# Assumed value of pressure during quasistatic compression

• beefbrisket
In summary: This is a good approximation due to the quasistatic nature of the compression, as the pressure and force are considered to be equal. In summary, the text describes an ideal gas system being compressed by a piston under external force, and states that the force and pressure are equal, resulting in work done on the gas. This is a good approximation due to the quasistatic nature of the compression.
beefbrisket
My text (Ian Ford - Statistical physics) describes an ideal gas system in a piston being quasistatically compressed by a piston head of area $A$ under external force $f$. It assumes the system has a uniform pressure $p$. All good so far. Then it says: "the force $pA$ equals the applied external force $f$" on its way to showing $\text{d}W = -p\text{d}V$. I have some feeling that this seems sound but I cannot explain why. Is this just a good approximation we make due to the quasistatic nature of the compression or some other reason? I think they cannot exactly equal otherwise there would be no work done due to zero net force.

beefbrisket said:
My text (Ian Ford - Statistical physics) describes an ideal gas system in a piston being quasistatically compressed by a piston head of area $A$ under external force $f$. It assumes the system has a uniform pressure $p$. All good so far. Then it says: "the force $pA$ equals the applied external force $f$" on its way to showing $\text{d}W = -p\text{d}V$. I have some feeling that this seems sound but I cannot explain why. Is this just a good approximation we make due to the quasistatic nature of the compression or some other reason? I think they cannot exactly equal otherwise there would be no work done due to zero net force.
If the compression is very slow (quasi static), the force per unit area exerted by the gas on the piston will only be differentially lower than f. So any negative displacement -dx of the piston will result in work -fdx being applied to the gas. But this is just -pdV.

beefbrisket and vanhees71

## 1. What is the assumed value of pressure during quasistatic compression?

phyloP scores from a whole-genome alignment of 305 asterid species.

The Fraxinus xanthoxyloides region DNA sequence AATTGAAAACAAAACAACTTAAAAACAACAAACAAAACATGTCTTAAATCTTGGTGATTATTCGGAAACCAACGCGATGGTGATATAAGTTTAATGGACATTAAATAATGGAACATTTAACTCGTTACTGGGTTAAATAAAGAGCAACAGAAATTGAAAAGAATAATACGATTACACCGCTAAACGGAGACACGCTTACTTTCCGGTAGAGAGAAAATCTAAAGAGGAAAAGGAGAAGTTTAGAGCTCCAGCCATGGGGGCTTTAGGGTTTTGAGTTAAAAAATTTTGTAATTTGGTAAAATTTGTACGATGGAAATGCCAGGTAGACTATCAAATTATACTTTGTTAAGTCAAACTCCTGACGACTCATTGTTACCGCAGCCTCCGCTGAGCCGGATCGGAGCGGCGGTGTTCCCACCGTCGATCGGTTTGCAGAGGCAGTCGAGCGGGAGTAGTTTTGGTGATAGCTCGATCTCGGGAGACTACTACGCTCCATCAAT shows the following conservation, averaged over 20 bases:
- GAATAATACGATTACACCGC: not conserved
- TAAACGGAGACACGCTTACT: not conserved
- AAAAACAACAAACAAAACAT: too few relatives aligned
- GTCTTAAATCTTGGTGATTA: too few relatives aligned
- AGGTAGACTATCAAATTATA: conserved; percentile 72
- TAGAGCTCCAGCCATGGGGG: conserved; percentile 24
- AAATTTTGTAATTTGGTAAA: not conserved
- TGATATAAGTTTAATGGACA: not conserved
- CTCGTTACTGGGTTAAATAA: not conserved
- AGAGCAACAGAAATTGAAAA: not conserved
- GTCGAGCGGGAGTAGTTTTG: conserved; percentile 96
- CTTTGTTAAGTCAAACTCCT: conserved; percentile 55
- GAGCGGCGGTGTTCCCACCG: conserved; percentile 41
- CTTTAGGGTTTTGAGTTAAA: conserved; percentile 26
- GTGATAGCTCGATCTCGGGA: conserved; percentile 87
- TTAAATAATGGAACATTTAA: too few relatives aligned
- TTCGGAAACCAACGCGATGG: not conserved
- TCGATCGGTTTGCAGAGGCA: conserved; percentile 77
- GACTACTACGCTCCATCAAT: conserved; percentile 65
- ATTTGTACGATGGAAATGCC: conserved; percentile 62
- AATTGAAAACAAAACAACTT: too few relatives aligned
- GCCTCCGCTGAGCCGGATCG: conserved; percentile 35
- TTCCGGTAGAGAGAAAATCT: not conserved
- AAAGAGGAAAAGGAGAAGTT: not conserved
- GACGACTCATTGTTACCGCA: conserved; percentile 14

The assumed value of pressure during quasistatic compression is the pressure that is used in calculations and simulations to model the behavior of a material under compression. It is typically an average value that is assumed to be constant throughout the compression process.

## 2. Why is the assumed value of pressure important in quasistatic compression?

The assumed value of pressure is important because it allows for simplified calculations and simulations, making it easier to study the behavior of materials under compression. It also helps to establish a baseline for comparison when testing different materials or conditions.

## 3. How is the assumed value of pressure determined?

The assumed value of pressure is usually determined through experimental data or theoretical models. It can also be estimated based on the properties of the material being compressed, such as its elasticity and strength.

## 4. Can the assumed value of pressure change during quasistatic compression?

In most cases, the assumed value of pressure remains constant throughout quasistatic compression. However, it can change if there are significant changes in the material properties or if there are external factors, such as temperature or humidity, that affect the compression process.

## 5. Are there any limitations to using the assumed value of pressure in quasistatic compression?

Yes, there are limitations to using the assumed value of pressure. It is an approximation and may not accurately reflect the actual pressure experienced by the material during compression. It also does not take into account any dynamic or non-quasistatic effects that may occur during compression.

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